Tuesday, September 29, 2009

Running On Time?

Do you measure whether or not you are on time based on finishing your clinic at 5:00? If so, you are an inwardly focused business. Now, how many of your patients would say you are on time? Results for many patients surveys nationwide report that "wait time" is their number 1 complaint about their doctor. In fact, of all the various metrics used to measure patient satisfaction, wait time rates the poorest....consistently. Most service industries strive to be outwardly focused. That is to say, these businesses are focused on providing the best in customer service possible to ensure customer retention and future sales. Medical practices should be doing the same.

There are many tactics you may choose to improve your overall efficiency, but simply implementing without first knowing the cause is like doing surgery when the patient presents with a cough. Surgery may be indicated, but it probably is a decisions reached by first understanding the cause of the cough.

Medical practices, like many businesses, look to improve revenues by adding patients to the schedule. Certainly this is a reasonable solution, provided you have the capacity in terms of physical space, adequate staff and proper provider scheduling to execute that plan. I would suggest you first invest in a professional flow and efficiency evaluation. This evaluation reveals efficiency leaks that rob you of productivity and potential practice revenue.

About a year ago, I was asked to conduct such an evaluation for a fairly busy dermatology practice. While the evaluation revealed several areas for improvement, their biggest inefficiency came from medical assistants answering patient phone call regarding biopsy reports, blood tests, etc. Here, the recommendation was to hire another staff position, preferably an RN, as the phone nurse. Her responsibility was to field patient's phone calls and to add an extra level of expertise in the back office. At first the physician felt that adding another staff position, an RN no less, was a budget breaker. After determining the improved efficiency that allowed the doctor to see 2 extra patients per day, AND, improve overall wait time, the practice realized a cost pay back in just a few months. All revenue after that fell straight to the bottom line. In this case, the practice realized an additional $75,000 in revenue after expenses. Not bad!

More than anything else, you have the opportunity to improve your patients experience when they visit your practice. You also have the opportunity to begin and finish your day with greater satisfaction. Your patients and staff will appreciate it.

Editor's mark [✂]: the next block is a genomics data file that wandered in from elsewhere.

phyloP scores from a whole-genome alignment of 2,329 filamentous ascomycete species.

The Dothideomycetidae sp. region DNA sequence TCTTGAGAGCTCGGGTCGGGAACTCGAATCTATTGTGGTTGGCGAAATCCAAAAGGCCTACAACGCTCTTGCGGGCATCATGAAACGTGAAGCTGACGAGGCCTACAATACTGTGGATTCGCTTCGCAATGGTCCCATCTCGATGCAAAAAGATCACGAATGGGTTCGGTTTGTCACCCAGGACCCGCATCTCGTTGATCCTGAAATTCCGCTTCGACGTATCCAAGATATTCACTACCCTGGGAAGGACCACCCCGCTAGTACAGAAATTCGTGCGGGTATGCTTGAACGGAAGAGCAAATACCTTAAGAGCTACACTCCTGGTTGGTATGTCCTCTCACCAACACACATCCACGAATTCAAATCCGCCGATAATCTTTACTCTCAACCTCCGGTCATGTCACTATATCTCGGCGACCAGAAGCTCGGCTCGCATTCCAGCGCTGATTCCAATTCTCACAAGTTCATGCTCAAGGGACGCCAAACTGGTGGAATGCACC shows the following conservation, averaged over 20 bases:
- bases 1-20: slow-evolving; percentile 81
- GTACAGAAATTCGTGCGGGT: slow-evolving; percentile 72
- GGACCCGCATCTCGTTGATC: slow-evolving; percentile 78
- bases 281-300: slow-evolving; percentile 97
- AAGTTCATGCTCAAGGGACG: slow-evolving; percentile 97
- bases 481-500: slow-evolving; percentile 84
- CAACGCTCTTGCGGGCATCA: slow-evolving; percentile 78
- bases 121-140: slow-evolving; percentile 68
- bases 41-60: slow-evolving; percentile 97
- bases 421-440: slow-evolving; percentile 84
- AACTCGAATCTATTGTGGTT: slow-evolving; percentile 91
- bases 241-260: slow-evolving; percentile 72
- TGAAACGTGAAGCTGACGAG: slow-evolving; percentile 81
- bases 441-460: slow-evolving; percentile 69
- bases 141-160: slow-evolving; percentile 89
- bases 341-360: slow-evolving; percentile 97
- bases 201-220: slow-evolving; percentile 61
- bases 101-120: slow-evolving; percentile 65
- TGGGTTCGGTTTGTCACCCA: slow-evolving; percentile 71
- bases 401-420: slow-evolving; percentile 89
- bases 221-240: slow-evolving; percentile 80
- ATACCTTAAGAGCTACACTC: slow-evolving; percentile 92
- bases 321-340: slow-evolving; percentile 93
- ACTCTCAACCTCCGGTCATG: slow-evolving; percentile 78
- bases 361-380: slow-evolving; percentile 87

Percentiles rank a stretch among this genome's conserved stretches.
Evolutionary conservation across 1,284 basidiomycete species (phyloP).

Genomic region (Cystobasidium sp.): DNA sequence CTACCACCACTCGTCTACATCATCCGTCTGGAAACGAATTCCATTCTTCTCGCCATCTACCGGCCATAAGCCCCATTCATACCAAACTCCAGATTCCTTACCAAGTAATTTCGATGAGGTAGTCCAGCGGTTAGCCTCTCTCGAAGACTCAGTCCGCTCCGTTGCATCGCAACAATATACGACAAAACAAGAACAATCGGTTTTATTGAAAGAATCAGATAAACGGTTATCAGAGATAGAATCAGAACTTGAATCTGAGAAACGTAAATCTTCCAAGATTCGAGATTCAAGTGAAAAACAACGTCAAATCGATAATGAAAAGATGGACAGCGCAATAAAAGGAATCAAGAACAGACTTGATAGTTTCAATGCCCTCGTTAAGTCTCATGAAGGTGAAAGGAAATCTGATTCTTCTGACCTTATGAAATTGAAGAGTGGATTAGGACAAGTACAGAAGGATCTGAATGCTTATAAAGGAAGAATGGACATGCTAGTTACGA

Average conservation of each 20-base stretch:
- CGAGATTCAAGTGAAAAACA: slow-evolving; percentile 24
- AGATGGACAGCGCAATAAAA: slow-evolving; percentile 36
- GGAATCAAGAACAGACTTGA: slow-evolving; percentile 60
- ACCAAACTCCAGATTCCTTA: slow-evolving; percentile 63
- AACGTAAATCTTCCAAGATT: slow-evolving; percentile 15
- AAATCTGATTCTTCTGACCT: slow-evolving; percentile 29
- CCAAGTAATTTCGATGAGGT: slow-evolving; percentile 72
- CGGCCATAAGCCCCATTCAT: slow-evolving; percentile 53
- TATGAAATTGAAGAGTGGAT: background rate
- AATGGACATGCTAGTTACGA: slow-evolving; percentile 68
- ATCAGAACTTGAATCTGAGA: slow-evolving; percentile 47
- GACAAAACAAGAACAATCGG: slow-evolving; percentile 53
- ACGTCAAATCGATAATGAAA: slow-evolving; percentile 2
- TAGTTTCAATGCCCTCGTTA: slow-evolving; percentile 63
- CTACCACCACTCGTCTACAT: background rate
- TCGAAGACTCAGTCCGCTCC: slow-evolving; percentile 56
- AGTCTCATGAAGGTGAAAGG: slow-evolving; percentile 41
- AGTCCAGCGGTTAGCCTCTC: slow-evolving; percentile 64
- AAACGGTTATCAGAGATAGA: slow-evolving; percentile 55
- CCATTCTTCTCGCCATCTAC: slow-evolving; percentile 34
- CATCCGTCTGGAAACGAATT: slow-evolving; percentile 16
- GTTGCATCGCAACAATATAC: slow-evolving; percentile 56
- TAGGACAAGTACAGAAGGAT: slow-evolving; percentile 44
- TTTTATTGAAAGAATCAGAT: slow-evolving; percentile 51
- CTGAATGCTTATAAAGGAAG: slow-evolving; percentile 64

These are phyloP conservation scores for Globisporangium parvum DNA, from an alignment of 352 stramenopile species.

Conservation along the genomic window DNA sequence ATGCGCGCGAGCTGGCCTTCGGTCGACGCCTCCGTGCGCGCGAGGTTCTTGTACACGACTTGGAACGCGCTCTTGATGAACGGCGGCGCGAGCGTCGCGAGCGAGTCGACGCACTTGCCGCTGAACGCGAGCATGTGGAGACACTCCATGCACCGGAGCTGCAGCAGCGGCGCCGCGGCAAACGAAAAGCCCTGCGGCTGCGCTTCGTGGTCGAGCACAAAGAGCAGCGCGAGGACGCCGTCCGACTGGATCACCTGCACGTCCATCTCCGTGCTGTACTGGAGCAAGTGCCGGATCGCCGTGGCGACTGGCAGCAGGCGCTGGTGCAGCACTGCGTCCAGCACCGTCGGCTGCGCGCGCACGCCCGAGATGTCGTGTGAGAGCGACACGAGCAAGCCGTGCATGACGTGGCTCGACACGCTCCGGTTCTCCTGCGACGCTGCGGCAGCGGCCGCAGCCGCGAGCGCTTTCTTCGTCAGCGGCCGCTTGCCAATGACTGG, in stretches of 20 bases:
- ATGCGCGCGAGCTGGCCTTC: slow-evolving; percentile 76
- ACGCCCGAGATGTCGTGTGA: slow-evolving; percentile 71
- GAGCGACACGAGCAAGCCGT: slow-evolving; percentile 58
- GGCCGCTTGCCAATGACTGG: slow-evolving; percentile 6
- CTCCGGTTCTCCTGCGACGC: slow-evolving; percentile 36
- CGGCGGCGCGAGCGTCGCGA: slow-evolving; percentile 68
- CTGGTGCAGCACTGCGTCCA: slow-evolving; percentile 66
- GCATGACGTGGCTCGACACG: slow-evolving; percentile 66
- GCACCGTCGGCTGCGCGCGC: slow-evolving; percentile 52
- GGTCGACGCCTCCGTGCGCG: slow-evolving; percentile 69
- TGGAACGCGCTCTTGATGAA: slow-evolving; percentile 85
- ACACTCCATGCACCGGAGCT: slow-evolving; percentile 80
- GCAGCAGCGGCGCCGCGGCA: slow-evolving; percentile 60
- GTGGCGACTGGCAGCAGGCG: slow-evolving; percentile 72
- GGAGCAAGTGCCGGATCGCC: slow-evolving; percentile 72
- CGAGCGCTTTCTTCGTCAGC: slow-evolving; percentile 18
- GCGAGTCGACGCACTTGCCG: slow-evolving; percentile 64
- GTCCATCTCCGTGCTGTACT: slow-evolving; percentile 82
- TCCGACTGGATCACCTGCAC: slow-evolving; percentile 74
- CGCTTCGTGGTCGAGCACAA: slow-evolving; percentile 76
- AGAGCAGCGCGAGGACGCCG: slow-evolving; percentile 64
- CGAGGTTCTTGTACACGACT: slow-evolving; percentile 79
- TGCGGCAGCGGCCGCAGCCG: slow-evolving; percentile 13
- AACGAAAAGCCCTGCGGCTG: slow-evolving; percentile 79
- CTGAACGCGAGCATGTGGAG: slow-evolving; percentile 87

Tuesday, September 22, 2009

Customer Service

Over the years I have worked with many medical practices conducting surveys and efficiency studies. Oftentimes physicians fail to recognize that their patients, dare I say customers, measure the customer service from a single perspective...their own. That is to say that your patient's customer service quotient is the same for all business. From the local coffee shop to the mega department store to your office, the quotient is the same. So what does that tell us?

In short, you the physician owner, is competing not only with other doctors, but also every other business in your community. Question: How many of us would tolerate a restaurant telling us there is an hour wait before seating even though we have a reservation? I suspect very few of us would wait. I also suspect most of us would have something to say to the management. Yet, too often, this is common, or even expected, when we have a doctor appointment.

Most people are really not looking forward to their next doctor appointment. Partly because of what the doctor might tell them, but also because of undue wait time which the patient interprets as poor customer service. Taking steps to improve overall patient flow, realistic scheduling and a welcoming smile and hello go a long way in providing good customer service.

Here are few additional tips your patients will appreciate:

  • Doctors, please introduce yourself. It is not enough for patients to assume you are the doctor. Remember, patients are already nervous. Make sure they know who you are.
  • HIPAA already requires patient privacy. Make sure your receptionist is conversing with your patient in a secure fashion regarding reason for visit, insurance verification, co-payments. Believe it or not, I have observed the receptionist calling out across the reception area verifying this information.